Signing a message with a secret key

I am trying to sign a message which is sent as a payload for authentication. This message consists of a nonce, plus the unsigned and the signed message, including the api key which the other party should use to authenticate me.

I am using the following,

  type: coda.AuthenticationType.Custom,
  params: [
    { name: "api_key", description: "API key." },
    { name: "api_secret", description: "API secret." },

I then get these values on addFormula like so

  execute: async function ([from, to, text], context) {
    // Create the placeholders for the API key and secret.
    let invocationToken = context.invocationToken;
    let apiKeyPlaceholder = "{{api_key-" + invocationToken + "}}";
    let apiSecretPlaceholder = "{{api_secret-" + invocationToken + "}}";

   // Do signing of a message with "crypto" library or CryptoJS
   // Do request

I can CLEARLY see that the placeholders are not being replaced which causes the token to be incorrect. I have corroborated that my signing function works (when hardcoding the secret and api key).

I know this might be because these placeholders are probably switched only inside the scope of fetch, but is there another way I can sign tokens?

All help is totally appreciated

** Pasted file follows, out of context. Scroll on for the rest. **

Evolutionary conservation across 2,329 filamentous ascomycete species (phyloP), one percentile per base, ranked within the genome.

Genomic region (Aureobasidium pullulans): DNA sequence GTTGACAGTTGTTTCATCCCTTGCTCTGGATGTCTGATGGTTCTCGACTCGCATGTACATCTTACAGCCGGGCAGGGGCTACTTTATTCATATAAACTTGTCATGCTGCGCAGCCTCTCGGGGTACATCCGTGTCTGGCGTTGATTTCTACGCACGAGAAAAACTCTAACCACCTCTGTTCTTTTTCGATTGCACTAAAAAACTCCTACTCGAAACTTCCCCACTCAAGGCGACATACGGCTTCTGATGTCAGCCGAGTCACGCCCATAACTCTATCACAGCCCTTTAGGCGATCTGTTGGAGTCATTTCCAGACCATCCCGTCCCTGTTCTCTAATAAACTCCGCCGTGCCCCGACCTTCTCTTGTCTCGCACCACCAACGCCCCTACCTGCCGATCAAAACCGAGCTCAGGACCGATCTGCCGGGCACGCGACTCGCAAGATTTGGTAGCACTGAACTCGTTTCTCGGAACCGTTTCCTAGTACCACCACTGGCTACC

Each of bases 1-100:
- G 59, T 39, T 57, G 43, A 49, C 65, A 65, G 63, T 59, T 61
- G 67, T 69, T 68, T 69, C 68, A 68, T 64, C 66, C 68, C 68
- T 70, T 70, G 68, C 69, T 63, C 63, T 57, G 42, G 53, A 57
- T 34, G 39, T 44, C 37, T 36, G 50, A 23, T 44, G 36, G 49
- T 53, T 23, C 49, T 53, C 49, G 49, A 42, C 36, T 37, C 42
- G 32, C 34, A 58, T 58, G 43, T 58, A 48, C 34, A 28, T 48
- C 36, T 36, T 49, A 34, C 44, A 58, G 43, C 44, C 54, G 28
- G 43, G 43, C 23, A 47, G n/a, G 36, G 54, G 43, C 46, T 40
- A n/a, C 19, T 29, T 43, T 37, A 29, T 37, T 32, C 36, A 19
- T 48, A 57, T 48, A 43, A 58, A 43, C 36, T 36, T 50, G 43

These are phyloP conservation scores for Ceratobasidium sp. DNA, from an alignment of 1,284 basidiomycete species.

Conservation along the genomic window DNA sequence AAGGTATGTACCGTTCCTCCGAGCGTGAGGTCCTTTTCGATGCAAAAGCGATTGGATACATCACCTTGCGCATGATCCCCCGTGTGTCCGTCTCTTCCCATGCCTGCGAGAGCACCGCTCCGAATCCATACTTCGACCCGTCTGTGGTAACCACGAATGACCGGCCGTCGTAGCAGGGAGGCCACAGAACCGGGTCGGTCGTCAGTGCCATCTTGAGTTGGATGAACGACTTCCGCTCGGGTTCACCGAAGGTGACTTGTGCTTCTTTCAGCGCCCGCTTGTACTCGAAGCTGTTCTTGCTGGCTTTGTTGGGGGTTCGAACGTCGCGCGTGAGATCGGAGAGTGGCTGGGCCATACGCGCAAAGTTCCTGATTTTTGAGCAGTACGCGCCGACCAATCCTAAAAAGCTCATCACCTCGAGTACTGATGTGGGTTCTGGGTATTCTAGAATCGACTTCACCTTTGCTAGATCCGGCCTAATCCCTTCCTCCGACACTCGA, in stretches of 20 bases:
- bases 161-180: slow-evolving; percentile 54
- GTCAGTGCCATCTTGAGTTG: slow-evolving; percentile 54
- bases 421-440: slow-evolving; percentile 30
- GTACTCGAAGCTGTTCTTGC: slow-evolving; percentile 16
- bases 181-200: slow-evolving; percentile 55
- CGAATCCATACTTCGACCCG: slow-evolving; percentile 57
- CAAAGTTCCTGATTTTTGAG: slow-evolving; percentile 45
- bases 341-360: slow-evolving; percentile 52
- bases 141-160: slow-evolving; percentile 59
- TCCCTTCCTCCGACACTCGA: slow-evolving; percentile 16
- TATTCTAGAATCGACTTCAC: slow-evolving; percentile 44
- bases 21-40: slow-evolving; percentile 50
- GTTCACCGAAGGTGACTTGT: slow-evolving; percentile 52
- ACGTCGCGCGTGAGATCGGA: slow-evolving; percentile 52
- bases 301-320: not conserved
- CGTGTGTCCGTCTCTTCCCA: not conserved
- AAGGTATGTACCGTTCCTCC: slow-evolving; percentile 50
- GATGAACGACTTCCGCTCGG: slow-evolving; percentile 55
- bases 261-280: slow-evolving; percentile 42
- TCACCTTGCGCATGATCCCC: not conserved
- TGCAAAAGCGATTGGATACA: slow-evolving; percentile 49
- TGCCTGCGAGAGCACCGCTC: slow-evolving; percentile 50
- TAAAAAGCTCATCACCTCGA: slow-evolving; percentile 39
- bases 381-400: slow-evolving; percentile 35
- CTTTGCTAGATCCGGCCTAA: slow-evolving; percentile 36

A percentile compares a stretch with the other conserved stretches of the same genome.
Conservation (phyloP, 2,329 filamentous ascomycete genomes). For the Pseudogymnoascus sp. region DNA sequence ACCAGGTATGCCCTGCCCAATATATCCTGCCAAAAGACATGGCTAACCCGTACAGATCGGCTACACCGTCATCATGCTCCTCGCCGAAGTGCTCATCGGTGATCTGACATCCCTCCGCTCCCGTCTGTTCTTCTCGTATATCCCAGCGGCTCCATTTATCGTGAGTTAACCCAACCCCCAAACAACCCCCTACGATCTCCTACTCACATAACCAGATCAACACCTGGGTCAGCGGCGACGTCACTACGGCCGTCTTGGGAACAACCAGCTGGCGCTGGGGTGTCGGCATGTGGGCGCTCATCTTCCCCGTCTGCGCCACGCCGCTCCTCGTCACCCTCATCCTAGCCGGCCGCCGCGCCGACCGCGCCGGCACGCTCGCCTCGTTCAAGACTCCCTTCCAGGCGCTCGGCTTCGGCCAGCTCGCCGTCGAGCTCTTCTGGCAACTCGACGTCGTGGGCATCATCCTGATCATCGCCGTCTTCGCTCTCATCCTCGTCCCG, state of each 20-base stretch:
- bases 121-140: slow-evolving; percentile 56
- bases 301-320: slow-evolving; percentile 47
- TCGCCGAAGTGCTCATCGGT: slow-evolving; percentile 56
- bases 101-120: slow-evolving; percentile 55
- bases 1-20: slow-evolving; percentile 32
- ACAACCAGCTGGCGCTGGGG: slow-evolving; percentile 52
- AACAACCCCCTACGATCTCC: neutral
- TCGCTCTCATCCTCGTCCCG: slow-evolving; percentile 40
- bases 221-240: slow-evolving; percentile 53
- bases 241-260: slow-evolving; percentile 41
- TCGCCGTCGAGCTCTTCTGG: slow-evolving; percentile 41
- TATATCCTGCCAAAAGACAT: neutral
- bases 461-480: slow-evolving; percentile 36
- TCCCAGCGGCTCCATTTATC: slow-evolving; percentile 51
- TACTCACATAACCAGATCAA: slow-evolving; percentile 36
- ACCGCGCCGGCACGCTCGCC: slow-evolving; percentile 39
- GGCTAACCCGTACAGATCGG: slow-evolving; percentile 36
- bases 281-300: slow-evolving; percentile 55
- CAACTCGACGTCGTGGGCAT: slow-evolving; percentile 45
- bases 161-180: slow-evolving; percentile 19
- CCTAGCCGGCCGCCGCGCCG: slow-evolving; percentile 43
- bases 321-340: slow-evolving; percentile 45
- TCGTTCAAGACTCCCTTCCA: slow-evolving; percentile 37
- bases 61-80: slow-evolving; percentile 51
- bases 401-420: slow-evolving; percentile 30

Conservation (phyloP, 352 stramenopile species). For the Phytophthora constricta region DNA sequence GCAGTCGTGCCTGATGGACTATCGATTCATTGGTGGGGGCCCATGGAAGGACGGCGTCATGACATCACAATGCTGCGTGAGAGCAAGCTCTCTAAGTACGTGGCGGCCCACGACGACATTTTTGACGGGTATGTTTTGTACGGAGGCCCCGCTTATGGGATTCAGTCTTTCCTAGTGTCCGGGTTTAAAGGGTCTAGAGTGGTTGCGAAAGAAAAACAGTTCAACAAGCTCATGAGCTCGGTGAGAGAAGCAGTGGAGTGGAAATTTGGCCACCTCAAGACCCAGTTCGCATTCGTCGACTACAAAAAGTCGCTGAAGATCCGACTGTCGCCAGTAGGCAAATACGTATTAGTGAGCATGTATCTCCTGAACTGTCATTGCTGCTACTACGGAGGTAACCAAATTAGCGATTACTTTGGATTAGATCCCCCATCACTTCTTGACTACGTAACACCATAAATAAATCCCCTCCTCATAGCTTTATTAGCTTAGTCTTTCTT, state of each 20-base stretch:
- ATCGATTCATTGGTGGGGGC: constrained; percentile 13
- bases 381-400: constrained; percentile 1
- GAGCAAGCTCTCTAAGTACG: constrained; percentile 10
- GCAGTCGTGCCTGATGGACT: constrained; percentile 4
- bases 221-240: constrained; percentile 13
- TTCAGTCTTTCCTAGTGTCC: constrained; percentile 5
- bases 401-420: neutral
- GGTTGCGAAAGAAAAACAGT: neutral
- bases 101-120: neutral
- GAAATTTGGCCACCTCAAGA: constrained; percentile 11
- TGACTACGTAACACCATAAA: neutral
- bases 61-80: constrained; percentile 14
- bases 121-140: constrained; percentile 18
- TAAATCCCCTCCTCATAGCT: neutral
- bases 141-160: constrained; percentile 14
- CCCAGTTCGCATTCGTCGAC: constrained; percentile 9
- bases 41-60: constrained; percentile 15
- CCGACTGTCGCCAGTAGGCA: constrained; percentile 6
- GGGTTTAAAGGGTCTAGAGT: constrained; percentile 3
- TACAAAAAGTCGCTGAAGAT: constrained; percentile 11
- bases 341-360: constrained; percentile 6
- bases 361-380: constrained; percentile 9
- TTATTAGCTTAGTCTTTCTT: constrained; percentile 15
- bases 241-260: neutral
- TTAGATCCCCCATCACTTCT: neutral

Hi @Edgar_Hernandez1 - Unfortunately I don’t think this will be possible with our authentication system today. The Custom auth placeholders are only replaced after you call fetch(), so any signature generation you do in your code will be using the placeholders and not the real values, leading to an invalid signature.

Can you point me to the docs for this API? If this is a standard authentication type then perhaps we can add support for it.

Hi @Eric_Koleda, thanks for the fast reply.

Sure, here you have an example

I believe quite a bit of exchanges use this authentication method.

As a separate but related question, is the placeholder replaced remotely? Meaning that the secrets are stored on coda instead of locally?

Hi @Edgar_Hernandez1 - Thanks for the additional context, that’s really helpful. I’ll raise this case with the engineering team and see if they have any other ideas.

That is correct, for all of the authentication mechanisms the credentials are securely stored in Coda and injected into the outgoing requests. When developing using the CLI the npx coda auth command can be used to generate and store local credentials for testing, but they are never sent to the server when you upload the Pack.